Investigating structural mechanisms with customised Natural Moves

This is a brief overview of my current work on a protocol for studying molecular mechanisms in biomolecules. It is based on Natural Move Monte Carlo (NMMC), a technique pioneered by one of my supervisors, Peter Minary.

NMMC allows the user to decompose a protein or nucleic acid structure into segments of atoms/residues. Each segment is moved collectively and treated as a single body. This gives rise to a sampling strategy that considers the structure as a fluid of segments and probes the different arrangements in a Monte Carlo fashion.

Traditionally the initial decomposition would be the only one that is sampled. However, this decomposition might not always be optimal. Critical degrees of freedom might have been missed out or chosen sub-optimally. Additionally, if we want to test the causality of a structural mechanism it can be informative to perform NMMC simulations for a variety of decompositions. Here I show an example of how customised Natural Moves may be applied on a DNA system.

Investigating the effect of epigenetic marks on the structure of a DNA toy model


Figure 1. Three levels at which epigenetic activity takes place. Figure adopted from Charles C. Matouk, and Philip A. Marsden Circulation Research. 2008;102:873-887

Epigenetic marks on DNA nucleotides are involved in regulating gene expression (Point 1 in figure 1). We have a limited understanding of the underlying molecular mechanism of this process. There are two mechanisms that are thought to be involved: 1) Direct recognition of the epigenetic mark by DNA binding proteins and 2) indirect recognition of changes in the local DNA structure caused by the epigenetic mark. Using customised Natural Moves we are currently trying to to gain insight into these mechanisms.

One type of epigenetic mark is the 5-hydroxymethylation (5hm) on cytosines. Lercher et al. have recently solved a crystal structure of the Drew-Dickerson Dodecamer with two of these epigenetic marks attached. Given the right sequence context (e.g. CpG) they have found that this epigenetic mark can form a hydrogen bond between two neighbouring bases on the same strand. This raises the question: Can an intra-strand CpG hydrogen bond alter the DNA helical parameters? We used this as a toy model to test our technology.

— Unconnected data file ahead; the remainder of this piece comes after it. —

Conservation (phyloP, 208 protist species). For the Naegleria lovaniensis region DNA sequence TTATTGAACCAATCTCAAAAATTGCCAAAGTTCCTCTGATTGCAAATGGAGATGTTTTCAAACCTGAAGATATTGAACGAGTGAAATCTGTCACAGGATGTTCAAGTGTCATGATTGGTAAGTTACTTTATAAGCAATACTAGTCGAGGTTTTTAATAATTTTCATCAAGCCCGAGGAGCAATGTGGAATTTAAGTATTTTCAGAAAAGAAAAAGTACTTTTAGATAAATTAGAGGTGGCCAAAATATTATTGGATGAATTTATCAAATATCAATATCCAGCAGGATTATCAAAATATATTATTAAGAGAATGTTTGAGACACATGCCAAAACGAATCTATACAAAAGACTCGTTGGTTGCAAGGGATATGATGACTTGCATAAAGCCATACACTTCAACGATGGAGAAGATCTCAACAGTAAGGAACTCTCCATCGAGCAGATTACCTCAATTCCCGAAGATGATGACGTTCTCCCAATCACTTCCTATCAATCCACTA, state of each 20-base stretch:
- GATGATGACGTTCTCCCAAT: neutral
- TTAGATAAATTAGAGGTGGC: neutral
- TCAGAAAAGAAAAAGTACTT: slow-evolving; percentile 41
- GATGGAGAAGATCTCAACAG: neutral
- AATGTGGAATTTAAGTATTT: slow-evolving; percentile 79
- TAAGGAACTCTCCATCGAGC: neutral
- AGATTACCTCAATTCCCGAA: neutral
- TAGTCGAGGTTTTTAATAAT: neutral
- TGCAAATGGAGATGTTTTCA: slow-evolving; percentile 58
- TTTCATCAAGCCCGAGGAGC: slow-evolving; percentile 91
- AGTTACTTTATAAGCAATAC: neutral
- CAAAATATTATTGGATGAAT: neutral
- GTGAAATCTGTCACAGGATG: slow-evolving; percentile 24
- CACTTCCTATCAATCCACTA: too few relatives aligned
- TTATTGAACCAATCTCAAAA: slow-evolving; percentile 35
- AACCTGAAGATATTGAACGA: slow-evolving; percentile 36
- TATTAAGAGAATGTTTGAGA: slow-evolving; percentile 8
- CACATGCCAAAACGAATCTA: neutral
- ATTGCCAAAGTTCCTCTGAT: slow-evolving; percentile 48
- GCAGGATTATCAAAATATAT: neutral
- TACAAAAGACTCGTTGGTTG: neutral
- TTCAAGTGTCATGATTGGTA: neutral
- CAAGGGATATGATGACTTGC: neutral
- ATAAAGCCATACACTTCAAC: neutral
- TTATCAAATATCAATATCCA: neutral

Figure 2b


Figure 2a

Figure 2a shows the Drew-Dickerson Dodecamer schematically. Figure 2b shows the three sets of degrees of freedom that we used as test cases.

Top (11): Default sampling – Serves as a reference simulation.
Middle (01): Fixed 5hm torsions – By forcing the hydroxyl group of 5hmC towards the guanine we significantly increase the chance of the hydrogen bond forming.
Bottom (00): Collective movement of the neighbouring bases 5hmC and G – By grouping the two bases into a segment we aim to emulate the dampening effect that a hydrogen bond may have on their movements relative to each other.

By modifying these degrees of freedom (1=active/ 0=inactive) we attempted to amplify any effects that the CpG hydrogen bond may have on the DNA structure.

Below you can see animations of the three test cases 11, 01, 00 during simulation, zoomed in on the 5hm modification and the neighbouring base pair:


It appeared that the default degrees of freedom were not sufficient to detect a change in the DNA structure when comparing simulations of unmodified and modified structures. The other two test cases with customised Natural Moves, however, showed alterations in some of the helical parameters.

Lercher et al. saw no differences in their modified and unmodified crystal structures. It seems that single 5hm epigenetic marks are not sufficient to significantly alter DNA structure. Rather, clusters of these modifications with accumulated structural effects may be required to cause significant changes in DNA helical parameters. CpG islands may be a promising candidate.


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